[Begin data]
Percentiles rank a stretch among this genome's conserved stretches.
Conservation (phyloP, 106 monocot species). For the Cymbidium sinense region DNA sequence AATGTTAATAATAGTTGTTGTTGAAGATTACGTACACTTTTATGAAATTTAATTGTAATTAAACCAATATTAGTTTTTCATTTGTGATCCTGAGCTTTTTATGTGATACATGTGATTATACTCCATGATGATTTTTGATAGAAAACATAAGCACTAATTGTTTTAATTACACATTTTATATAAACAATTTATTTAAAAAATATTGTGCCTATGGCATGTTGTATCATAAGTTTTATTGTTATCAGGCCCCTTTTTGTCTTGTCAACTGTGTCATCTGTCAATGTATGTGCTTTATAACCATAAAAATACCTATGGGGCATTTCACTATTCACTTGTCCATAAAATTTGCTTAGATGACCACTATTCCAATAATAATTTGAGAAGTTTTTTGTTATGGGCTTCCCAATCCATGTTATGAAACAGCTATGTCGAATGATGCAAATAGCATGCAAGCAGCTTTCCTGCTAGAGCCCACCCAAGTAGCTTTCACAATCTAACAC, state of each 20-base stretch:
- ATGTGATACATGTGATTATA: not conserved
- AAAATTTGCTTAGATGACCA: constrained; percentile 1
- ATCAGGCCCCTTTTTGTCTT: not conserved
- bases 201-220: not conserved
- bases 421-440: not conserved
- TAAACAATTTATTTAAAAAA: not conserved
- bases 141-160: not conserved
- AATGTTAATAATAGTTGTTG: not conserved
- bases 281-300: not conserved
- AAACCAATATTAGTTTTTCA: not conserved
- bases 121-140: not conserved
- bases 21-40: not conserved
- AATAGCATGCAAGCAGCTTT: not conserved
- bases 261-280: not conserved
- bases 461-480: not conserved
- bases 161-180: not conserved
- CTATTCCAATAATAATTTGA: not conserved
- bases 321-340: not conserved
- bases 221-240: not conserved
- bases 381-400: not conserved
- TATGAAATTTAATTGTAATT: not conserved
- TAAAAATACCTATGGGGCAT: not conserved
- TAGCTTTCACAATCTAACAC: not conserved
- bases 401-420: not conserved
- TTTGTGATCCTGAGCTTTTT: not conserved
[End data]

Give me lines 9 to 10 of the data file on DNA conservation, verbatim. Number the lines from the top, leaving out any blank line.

- bases 141-160: not conserved
- AATGTTAATAATAGTTGTTG: not conserved